Research and Innovation

Managing Lifetime Costs of Large Military Acquisitions

June 26, 2017

LMI Staff

How much does a fighter jet cost? Often, one thinks of the initial purchase price, but a more accurate answer would include the costs to operate and maintain that jet over its lifetime. Past experience shows that the initial cost will be about 20–25 percent of the lifetime costs.

Large purchases, such as jets, ships, or submarines, are called Acquisition Category I (ACAT-1) or ACAT II purchases. The program office in charge of these acquisitions prepares a Lifecycle Sustainment Plan (LCSP), which estimates likely costs to maintain and run equipment, including labor costs.

The LCSP was created to improve military budgeting and planning and requires input from teams that interact with the equipment. However, there are many challenges. Through the LMI Research Institute (LRI), LMI is undertaking an independent research and development (IR&D) project to learn more about the challenges in implementing LCSPs today. Through interviews, a literature review, and independent analysis of LCSP documents, we are coalescing the experiences and wisdom of many experts into a white paper.

Involve Sustainment Experts Earlier and More Effectively

The military services understand they need to improve estimates of ongoing costs. This is why the LCSP was developed in the first place, and it eventually led to the congressional mandate for a new type of acquisition team member: the program support manager (PSM). The PSM’s primary responsibility is advocating for lifecycle management and product support, including sustainment costs.

Despite these efforts, those involved in the process often report that the LCSP is treated as a checklist instead of as a living, planning document used for collaboration. The feedback of hundreds of reviewers can be overwhelming to reconcile, becoming an administrative burden. Often the recommendations of those consulted are not synthesized in the plan itself.

Those who specifically focus on a program’s sustainment and maintenance are engaged too late in the process, eliminating the ability to prevent a future problem or create opportunity for efficiency. For example, a tech data manual for a C-17 requires one person to fuel and another to hold open the fuel door. One person should be able to perform both of these jobs simultaneously, but maintenance personnel were not brought in to consult with the engineers to provide this feedback. Significant savings can be found if the acquisition planners, operations personnel, and engineers all collaborate at the beginning of the design and planning process. 

LCSP as a Living Document

The Lifecycle Sustainment Plan is meant to be a living document updated every 5 years. However, during sustainment, leadership rarely requests an updated document, so LCSPs are rarely updated. Some program offices do follow this practice, but it is not widespread, often depending on leadership preference. In many cases, a new program will pull an old LCSP off the shelf and copy over the contents with few adjustments, sometimes failing to critically think about the plan’s application to the new program.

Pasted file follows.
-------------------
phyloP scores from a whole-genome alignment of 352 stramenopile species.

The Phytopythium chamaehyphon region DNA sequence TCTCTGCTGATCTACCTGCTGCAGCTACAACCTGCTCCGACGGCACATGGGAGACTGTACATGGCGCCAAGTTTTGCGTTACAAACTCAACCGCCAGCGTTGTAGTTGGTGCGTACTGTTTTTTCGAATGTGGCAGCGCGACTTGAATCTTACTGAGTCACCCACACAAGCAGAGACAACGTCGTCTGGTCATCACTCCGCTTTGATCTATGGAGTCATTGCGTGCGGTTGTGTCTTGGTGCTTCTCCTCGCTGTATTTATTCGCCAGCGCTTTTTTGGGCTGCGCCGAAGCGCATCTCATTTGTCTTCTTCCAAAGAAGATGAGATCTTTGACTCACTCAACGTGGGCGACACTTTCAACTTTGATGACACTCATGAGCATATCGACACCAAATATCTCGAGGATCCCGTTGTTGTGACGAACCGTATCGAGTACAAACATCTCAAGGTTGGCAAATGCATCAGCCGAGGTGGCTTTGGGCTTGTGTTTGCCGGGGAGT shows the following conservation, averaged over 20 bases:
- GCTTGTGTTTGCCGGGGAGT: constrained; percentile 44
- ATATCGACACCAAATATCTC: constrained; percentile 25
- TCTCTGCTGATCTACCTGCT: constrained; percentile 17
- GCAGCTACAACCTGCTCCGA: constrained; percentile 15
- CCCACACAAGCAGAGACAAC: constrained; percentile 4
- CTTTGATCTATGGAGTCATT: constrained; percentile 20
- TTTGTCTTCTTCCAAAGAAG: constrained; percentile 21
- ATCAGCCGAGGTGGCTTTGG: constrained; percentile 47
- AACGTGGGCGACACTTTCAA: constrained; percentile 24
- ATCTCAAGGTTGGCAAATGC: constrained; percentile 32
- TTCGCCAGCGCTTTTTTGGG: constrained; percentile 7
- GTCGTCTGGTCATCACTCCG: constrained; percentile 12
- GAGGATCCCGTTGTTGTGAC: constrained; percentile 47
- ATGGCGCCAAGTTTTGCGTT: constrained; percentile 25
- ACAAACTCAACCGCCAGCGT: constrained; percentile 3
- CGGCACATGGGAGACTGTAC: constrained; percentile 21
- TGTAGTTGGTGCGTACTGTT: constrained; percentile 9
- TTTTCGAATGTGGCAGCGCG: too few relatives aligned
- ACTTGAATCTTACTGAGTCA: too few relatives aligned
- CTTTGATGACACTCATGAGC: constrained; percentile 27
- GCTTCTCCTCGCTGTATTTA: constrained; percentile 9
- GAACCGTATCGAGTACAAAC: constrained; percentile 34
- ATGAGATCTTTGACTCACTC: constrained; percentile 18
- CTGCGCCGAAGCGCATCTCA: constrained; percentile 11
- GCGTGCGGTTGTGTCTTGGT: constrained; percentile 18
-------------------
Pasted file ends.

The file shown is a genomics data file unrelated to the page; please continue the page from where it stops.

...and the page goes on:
Acquisition teams that do not update their LCSPs constrain their ability to learn from past mistakes. There is little feedback from the warfighters or maintainers, and those who acquire equipment on a big-picture level are left out of planning.

In addition to planning for sustainment earlier, by prioritizing data gathering after fielding, future program offices or acquisition teams can improve the accuracy of their sustainment cost estimates. If the LCSP is updated as it should be, decades of data can be gathered and documented, and the acquisition community can benefit as a whole.

Importance of Technical Data Rights

In the past, systems did not rely on complex computer coding at the same level as today’s equipment. Automated systems today might bring efficiency and ease of use, but computer system programming, updates, and repairs are very expensive. Our increased dependence on computers results in new types of costs tied to contracts with technical providers. For example, a jet may have a diagnostic computer that functions like a car dashboard and indicates when specific subsystems need maintenance or repair. But, developers may own these systems. If something breaks or needs updating, the contractor must be paid to fix it, sometimes at a higher price than what it would cost a government repair center.

These systems were in place for decades, and the military pays the contractor at rates set by the contractor after it is too late to negotiate effectively. The cost must be tackled earlier in acquisition planning. The pace of change in military technology is very fast and the need to stay abreast of emerging technologies requires even more innovation. Contracts should be negotiated earlier, when data rights can be negotiated in a competitive market among multiple potential providers so DoD can ensure the best provider at the best price.

Implementing the Improvements

Program managers are responsible for researching and acquiring major military purchases with a mindset of cradle to grave—or from research to disposal. However, program managers tend to be incentivized to reduce initial purchase costs, stay on schedule, and focus on performance—not to consider long-term operational cost. If more incentives focus on sustainment, a more accurate, less expensive, long-term budget estimate could result.

How can the military achieve more effective and efficient sustainment estimate goals? LMI continues to explore the LCSP process as part of our LRI LCSP IR&D initiative. This initiative is nearing its second stage of the research process and we welcome opinions and feedback from all.


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